Sunday, November 10, 2013

#138- Hidden Agendas, Obstructionism and Misplaced Anger

Wolves In Sheep's Clothing. . .
Education reform is a hot topic in modern America.  The discussions around reform too often center on how our public schools are failing students, how our public schools are failing society, and how we can radically change the ways that our public schools function (or even completely eliminate the existing public school system altogether).  The language of the debate has been shaped by reformers to create an atmosphere of crisis and mistrust around public schools and public school educators (especially those that are unionized). 

This language is almost always grounded in a few main themes.  Each of these themes has been chosen to appeal to the "common sensibilities" of the "everyday taxpaying citizen."  They are designed to make the ideals of educational "reform" seem logical and positive in nature.  They sound good when touted by politicians and sound good in advertisements and in media reports about education.  Yet, when the ideas of "reformers" are carefully analyzed and scrutinized their "common sense" nature is exposed for what it really is, a vehicle for expanding the economic and political power of a small number of individuals and groups. 

These groups are the "wolves in sheep's clothing", or the "Trojan horses" of modern education.  They say that they are "looking out for kids and families", but the "reforms" that are offered too frequently do little to actually help the students and families that need the most support and assistance.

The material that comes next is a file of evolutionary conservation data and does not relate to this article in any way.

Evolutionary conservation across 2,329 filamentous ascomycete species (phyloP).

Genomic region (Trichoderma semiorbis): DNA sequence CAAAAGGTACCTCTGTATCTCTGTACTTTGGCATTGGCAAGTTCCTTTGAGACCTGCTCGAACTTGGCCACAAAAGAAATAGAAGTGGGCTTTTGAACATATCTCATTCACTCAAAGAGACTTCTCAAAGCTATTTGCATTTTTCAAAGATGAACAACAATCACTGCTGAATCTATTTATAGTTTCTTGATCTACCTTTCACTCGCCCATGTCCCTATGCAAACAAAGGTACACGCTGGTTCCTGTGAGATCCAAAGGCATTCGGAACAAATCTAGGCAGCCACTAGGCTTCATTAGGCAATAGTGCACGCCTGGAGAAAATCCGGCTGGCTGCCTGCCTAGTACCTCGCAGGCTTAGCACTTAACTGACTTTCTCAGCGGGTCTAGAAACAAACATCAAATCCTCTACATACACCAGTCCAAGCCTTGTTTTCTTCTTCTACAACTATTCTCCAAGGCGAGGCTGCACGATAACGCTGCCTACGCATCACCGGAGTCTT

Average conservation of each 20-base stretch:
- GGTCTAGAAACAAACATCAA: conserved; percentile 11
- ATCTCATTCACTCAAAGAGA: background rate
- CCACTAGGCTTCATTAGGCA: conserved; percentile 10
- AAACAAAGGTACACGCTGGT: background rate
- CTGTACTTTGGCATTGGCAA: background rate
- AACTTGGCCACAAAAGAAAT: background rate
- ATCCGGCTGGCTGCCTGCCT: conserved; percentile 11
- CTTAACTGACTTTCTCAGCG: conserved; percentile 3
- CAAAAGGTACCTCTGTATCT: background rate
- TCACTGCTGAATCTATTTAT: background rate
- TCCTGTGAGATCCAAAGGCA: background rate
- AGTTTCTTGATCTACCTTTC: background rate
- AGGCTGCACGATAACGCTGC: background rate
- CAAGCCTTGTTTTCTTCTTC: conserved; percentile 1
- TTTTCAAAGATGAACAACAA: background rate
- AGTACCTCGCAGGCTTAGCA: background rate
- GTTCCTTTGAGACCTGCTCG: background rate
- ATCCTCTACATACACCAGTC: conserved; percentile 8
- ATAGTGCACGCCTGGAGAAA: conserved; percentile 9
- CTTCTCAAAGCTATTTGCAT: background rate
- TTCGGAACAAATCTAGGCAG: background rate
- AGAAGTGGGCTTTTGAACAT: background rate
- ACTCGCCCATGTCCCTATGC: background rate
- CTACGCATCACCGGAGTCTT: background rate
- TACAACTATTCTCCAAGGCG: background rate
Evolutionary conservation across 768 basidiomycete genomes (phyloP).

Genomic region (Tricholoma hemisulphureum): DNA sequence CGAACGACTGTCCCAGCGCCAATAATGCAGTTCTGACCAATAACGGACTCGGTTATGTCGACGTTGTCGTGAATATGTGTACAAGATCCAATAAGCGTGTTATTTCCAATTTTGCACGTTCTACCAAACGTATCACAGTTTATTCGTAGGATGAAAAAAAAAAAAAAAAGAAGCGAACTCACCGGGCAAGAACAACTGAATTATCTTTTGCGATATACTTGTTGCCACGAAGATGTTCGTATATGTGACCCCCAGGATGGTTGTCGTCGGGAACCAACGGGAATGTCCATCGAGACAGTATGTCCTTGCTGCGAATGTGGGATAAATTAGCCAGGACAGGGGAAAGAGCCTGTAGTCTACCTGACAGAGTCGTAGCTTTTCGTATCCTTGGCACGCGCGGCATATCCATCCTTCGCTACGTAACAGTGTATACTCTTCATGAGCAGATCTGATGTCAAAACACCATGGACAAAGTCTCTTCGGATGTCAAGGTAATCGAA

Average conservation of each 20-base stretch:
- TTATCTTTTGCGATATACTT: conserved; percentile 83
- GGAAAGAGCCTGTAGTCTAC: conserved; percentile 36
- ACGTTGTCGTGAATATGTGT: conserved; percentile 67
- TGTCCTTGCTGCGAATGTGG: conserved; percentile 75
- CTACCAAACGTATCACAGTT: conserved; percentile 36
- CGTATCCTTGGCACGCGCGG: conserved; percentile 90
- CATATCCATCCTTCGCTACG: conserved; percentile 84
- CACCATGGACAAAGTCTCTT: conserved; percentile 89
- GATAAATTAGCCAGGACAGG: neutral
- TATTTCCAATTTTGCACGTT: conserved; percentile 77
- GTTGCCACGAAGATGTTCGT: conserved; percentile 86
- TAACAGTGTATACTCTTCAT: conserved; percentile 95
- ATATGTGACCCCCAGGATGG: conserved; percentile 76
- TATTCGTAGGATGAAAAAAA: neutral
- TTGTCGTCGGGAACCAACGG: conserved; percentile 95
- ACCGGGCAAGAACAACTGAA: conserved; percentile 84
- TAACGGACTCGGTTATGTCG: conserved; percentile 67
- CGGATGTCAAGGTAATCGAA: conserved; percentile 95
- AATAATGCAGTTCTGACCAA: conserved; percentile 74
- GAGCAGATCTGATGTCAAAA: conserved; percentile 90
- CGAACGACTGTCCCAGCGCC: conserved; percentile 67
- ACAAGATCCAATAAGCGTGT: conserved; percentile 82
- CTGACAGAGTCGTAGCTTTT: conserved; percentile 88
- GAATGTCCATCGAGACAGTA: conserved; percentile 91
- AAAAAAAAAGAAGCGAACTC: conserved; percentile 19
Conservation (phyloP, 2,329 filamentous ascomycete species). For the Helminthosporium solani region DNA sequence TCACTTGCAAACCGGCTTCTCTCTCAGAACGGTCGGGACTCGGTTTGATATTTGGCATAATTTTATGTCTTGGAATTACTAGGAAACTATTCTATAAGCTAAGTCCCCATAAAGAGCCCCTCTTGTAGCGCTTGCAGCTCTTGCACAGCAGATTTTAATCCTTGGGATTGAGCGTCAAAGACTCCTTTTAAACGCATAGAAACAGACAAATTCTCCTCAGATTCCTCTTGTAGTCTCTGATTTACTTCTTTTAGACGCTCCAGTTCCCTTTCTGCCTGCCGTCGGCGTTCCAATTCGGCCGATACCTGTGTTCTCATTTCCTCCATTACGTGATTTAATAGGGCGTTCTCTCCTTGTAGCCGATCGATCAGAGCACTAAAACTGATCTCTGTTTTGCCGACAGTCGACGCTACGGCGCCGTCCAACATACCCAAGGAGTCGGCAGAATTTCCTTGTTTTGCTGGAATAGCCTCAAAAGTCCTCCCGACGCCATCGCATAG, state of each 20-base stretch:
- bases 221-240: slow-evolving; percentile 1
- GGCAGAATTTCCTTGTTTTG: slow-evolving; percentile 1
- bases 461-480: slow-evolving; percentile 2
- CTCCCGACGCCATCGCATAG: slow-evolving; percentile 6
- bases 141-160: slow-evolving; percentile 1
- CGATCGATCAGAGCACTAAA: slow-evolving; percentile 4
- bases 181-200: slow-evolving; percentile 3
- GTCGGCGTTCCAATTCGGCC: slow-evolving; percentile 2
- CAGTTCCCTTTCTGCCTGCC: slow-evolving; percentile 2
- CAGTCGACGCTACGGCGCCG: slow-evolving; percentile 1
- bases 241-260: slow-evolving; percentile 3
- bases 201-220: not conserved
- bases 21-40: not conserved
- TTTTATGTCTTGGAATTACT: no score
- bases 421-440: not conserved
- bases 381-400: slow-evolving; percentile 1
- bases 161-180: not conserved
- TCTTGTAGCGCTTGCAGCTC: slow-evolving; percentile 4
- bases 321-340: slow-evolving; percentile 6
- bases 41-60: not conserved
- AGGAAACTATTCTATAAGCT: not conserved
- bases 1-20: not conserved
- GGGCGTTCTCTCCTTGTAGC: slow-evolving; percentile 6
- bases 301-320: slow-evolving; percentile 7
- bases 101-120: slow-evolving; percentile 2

One of these themes is the idea that our public schools have been a government run monopoly that needs some competition to create an educational marketplace.  This line of thinking taps in to the American ideal of capitalism and free-market economics.  The idea is that if schools had to compete for students then they would improve their practices and their service. 

The expansion of the voucher system is the major vehicle used to advance this idea and has been pushed by conservatives here in Wisconsin.  It relies on creating the perception that the public schools are failing, that they are educational dinosaurs and that the educators in these schools are self-absorbed and unwilling to meet the needs of the students.  The efforts to discredit public schools are widespread and based on questionable data that does little to really justify the use of public money to support private schools.  This is especially apparent when the public schools that are being attacked often perform as well, or even better than, voucher schools on the very assessments that are designed by the "reformers."  Public schools can beat the "reformers" at their own game and still lose funding and political support.           

The attempts to change the ways that we run our schools to a more businesslike model alters the way that we view the efforts of educators and the services that schools provide.  Suddenly, we are looking at the bottom line, and not at the needs of our students.  Schools are forced to justify every penny spent, but are not playing on a level playing field.